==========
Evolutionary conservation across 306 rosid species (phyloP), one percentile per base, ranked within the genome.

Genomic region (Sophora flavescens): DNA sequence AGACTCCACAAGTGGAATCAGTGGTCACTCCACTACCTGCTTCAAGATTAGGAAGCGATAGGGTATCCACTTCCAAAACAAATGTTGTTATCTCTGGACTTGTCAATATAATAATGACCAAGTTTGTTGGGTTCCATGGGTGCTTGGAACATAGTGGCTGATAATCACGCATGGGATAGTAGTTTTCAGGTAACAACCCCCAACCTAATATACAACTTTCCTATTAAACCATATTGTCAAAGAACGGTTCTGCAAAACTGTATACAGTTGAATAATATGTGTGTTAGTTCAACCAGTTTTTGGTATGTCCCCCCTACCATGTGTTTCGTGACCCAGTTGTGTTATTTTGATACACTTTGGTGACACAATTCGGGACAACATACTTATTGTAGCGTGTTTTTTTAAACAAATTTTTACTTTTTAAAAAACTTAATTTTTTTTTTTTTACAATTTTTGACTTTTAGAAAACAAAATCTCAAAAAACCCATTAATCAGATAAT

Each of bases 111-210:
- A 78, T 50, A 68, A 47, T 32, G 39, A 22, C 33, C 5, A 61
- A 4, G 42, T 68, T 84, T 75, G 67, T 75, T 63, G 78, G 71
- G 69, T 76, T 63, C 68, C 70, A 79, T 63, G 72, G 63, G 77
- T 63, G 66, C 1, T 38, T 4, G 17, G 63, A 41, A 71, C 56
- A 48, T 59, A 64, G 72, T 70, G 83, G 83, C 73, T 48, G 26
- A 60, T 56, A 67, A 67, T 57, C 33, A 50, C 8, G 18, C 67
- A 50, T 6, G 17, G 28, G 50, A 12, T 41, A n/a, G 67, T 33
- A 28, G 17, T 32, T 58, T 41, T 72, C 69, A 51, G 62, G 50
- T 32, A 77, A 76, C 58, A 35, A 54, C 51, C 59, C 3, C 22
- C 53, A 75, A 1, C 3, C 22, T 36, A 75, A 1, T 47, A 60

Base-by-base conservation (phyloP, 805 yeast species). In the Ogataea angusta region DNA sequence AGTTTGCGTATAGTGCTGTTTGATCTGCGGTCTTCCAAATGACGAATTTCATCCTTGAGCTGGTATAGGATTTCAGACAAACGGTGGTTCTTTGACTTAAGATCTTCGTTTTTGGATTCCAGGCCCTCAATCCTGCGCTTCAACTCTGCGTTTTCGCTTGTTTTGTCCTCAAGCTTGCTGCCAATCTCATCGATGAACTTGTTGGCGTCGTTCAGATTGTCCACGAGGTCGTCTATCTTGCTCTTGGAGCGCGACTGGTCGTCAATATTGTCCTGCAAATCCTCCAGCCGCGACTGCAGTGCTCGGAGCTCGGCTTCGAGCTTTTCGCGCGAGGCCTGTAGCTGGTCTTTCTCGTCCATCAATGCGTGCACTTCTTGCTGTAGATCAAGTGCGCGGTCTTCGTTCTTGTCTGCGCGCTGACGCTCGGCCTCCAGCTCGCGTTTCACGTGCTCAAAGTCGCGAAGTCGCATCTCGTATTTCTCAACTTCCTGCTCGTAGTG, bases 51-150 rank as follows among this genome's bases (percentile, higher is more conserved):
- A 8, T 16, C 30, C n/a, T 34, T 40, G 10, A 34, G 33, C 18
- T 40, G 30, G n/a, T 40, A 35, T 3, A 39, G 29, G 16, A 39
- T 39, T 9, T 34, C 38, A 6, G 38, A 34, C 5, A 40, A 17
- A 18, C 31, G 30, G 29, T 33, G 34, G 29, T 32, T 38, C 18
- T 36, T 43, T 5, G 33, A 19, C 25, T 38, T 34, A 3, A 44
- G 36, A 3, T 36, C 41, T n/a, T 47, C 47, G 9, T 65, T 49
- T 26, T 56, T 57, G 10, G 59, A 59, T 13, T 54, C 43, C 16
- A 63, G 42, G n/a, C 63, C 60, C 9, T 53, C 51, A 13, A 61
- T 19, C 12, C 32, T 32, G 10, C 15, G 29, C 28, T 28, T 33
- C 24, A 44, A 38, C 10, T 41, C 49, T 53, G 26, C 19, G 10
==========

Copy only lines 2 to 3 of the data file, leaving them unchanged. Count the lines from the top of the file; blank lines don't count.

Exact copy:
Genomic region (Sophora flavescens): DNA sequence AGACTCCACAAGTGGAATCAGTGGTCACTCCACTACCTGCTTCAAGATTAGGAAGCGATAGGGTATCCACTTCCAAAACAAATGTTGTTATCTCTGGACTTGTCAATATAATAATGACCAAGTTTGTTGGGTTCCATGGGTGCTTGGAACATAGTGGCTGATAATCACGCATGGGATAGTAGTTTTCAGGTAACAACCCCCAACCTAATATACAACTTTCCTATTAAACCATATTGTCAAAGAACGGTTCTGCAAAACTGTATACAGTTGAATAATATGTGTGTTAGTTCAACCAGTTTTTGGTATGTCCCCCCTACCATGTGTTTCGTGACCCAGTTGTGTTATTTTGATACACTTTGGTGACACAATTCGGGACAACATACTTATTGTAGCGTGTTTTTTTAAACAAATTTTTACTTTTTAAAAAACTTAATTTTTTTTTTTTTACAATTTTTGACTTTTAGAAAACAAAATCTCAAAAAACCCATTAATCAGATAAT

Each of bases 111-210: